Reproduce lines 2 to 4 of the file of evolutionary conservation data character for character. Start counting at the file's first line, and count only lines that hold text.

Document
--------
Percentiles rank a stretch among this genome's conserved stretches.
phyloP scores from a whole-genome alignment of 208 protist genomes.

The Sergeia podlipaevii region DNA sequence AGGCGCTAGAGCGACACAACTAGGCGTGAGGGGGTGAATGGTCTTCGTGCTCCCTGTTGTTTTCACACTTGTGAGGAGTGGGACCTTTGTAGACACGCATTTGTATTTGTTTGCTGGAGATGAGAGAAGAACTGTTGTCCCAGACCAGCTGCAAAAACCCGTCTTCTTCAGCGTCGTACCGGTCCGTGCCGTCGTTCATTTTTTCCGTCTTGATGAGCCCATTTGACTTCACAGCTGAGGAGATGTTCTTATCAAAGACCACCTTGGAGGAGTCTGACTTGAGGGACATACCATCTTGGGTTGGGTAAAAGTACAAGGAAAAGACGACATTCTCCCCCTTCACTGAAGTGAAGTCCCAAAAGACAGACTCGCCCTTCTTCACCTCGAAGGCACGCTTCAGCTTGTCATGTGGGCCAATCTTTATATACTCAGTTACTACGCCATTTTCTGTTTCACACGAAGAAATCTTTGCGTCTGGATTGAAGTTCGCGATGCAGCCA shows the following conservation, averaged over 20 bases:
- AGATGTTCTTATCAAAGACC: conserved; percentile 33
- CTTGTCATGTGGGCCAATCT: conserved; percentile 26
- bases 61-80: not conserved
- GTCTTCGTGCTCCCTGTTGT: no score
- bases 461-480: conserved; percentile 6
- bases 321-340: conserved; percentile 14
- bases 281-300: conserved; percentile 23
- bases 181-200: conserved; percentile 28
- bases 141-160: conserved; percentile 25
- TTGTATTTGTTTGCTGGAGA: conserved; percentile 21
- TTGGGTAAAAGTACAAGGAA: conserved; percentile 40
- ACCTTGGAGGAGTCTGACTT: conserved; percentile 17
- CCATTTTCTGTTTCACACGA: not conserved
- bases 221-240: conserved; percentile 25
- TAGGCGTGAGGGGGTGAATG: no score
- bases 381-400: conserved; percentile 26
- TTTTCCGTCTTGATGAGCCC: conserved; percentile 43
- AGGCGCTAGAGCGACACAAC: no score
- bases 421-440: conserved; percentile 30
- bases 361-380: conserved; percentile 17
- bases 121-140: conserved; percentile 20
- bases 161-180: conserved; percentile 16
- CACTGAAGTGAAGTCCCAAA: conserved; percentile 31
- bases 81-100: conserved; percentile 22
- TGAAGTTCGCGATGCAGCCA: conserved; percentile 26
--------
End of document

phyloP scores from a whole-genome alignment of 208 protist genomes.

The Sergeia podlipaevii region DNA sequence AGGCGCTAGAGCGACACAACTAGGCGTGAGGGGGTGAATGGTCTTCGTGCTCCCTGTTGTTTTCACACTTGTGAGGAGTGGGACCTTTGTAGACACGCATTTGTATTTGTTTGCTGGAGATGAGAGAAGAACTGTTGTCCCAGACCAGCTGCAAAAACCCGTCTTCTTCAGCGTCGTACCGGTCCGTGCCGTCGTTCATTTTTTCCGTCTTGATGAGCCCATTTGACTTCACAGCTGAGGAGATGTTCTTATCAAAGACCACCTTGGAGGAGTCTGACTTGAGGGACATACCATCTTGGGTTGGGTAAAAGTACAAGGAAAAGACGACATTCTCCCCCTTCACTGAAGTGAAGTCCCAAAAGACAGACTCGCCCTTCTTCACCTCGAAGGCACGCTTCAGCTTGTCATGTGGGCCAATCTTTATATACTCAGTTACTACGCCATTTTCTGTTTCACACGAAGAAATCTTTGCGTCTGGATTGAAGTTCGCGATGCAGCCA shows the following conservation, averaged over 20 bases:
- AGATGTTCTTATCAAAGACC: conserved; percentile 33